[Gasification] Coke and Char
ktwu at itri.org.tw
ktwu at itri.org.tw
Sun Dec 25 23:43:20 CST 2011
Thanks for the valuable information.
In the Chinese language, the name of coke and char is the same, called "Jiao Tan".
In a recent paper,
Hosokai, S., K., Norinaga, T. Kimura, M. Nakano, C.-Z. Li, and J. Hayashi, "Reforming of Volatiles from the Biomass Pyrolysis over Charcoal in a Sequence of Coke Deposition and Steam Gasification of Coke," Energy Fuels, 25, 5387-5393 (2011),
the authors said "tar compounds are converted to coke in the micropores of the char" (see p. 5390). It is really confused for me.
Happy New Year
寄件者: gasification-bounces at lists.bioenergylists.org [gasification-bounces at lists.bioenergylists.org] 代表 doug.williams [Doug.Williams at orcon.net.nz]
寄件日期: 2011年12月26日 上午 02:49
收件者: Discussion of biomass pyrolysis and gasification
主旨: Re: [Gasification] Coke and Char
You ask some interesting questions:
> What is difference between coke and char?
I believe the problem of identification caused by the English language. Coke is made in a retort from coal, and char is made in a retort from biomass.
Coke from coal and char from biomass?
Others will give you a more academic answer.
And what's about soot?
I have only worked with soot made in high temperature gasification systems 12-1500>C, and these were studied in 1978 here in New Zealand by Dr J. Cousins. I wrote about these soot in 2008 for our Fluidyne Archive www.fluidynenz.250x.com<http://www.fluidynenz.250x.com> Scroll down the file list and you will find it 14 from the top.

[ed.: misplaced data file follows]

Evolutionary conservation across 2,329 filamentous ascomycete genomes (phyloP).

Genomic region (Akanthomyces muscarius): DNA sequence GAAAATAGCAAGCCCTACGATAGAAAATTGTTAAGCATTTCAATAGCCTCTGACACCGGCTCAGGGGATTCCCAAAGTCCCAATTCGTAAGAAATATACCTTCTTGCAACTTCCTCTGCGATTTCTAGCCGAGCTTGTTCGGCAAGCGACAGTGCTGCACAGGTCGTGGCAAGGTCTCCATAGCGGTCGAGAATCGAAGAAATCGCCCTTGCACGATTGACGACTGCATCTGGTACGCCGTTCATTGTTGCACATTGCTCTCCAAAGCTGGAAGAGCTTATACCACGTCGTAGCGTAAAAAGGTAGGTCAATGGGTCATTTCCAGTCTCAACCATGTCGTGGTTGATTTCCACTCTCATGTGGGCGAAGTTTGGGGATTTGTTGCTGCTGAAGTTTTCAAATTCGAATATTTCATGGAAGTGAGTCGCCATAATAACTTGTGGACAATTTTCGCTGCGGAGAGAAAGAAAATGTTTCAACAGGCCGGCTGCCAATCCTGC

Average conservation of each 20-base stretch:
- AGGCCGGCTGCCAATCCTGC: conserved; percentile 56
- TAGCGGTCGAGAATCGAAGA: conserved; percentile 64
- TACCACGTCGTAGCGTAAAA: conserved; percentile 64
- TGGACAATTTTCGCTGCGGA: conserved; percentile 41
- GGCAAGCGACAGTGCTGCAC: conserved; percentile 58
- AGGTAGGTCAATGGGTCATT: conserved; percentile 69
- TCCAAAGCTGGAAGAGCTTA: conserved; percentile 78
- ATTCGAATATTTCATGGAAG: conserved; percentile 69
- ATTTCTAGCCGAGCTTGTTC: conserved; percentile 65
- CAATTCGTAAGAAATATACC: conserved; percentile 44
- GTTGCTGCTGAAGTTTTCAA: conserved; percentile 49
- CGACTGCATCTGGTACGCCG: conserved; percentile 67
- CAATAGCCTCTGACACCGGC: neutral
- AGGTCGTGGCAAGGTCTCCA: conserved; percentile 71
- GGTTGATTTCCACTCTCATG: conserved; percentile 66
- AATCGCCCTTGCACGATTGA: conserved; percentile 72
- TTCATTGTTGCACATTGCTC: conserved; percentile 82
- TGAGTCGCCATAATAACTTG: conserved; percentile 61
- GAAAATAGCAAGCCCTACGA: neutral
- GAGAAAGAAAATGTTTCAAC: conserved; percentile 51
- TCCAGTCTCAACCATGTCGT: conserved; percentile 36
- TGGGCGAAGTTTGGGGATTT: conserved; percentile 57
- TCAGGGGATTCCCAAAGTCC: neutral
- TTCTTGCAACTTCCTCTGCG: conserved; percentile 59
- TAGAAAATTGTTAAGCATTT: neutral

> According to Franklin's research in 1950s, she mentioned that while the cokes could be graphitized by heat treatments above about 2200 deg-C, the chars could not be transformed into crystalline graphite, even at 3000 deg-C.
If I offer a comment it will be conjecture, because the current work being done on our soot and chars is new research, and not published at this time. Having said that, it was these comments that opened up the research, so may offer you a clue to follow your interest.
The soot of interest to me are those that form from volatiles in the unstable chemistry of the sealed retort, which then pass down through the upper boundary reduction zone,
then the high temperature oxidation, before passing through the reduction at 12-1500C. These are probably those seen in Dr Cousins photos. The remaining char has none of these original volatile carbons present, so no amount of heating will create a crystalline graphite.
Others can provide a qualified answer about coke from coal.
I have a couple of photos that I used for the presentation of the "Enigma of Gasification" at the Workshop following the IEA Gasification Task Force Meeting in Christchurch in April 2011, that show one of these soot (C57 O ) for the first time. I will try to get these up on the Fluidyne Archive as soon as possible, and advise accordingly
Hope this may help.
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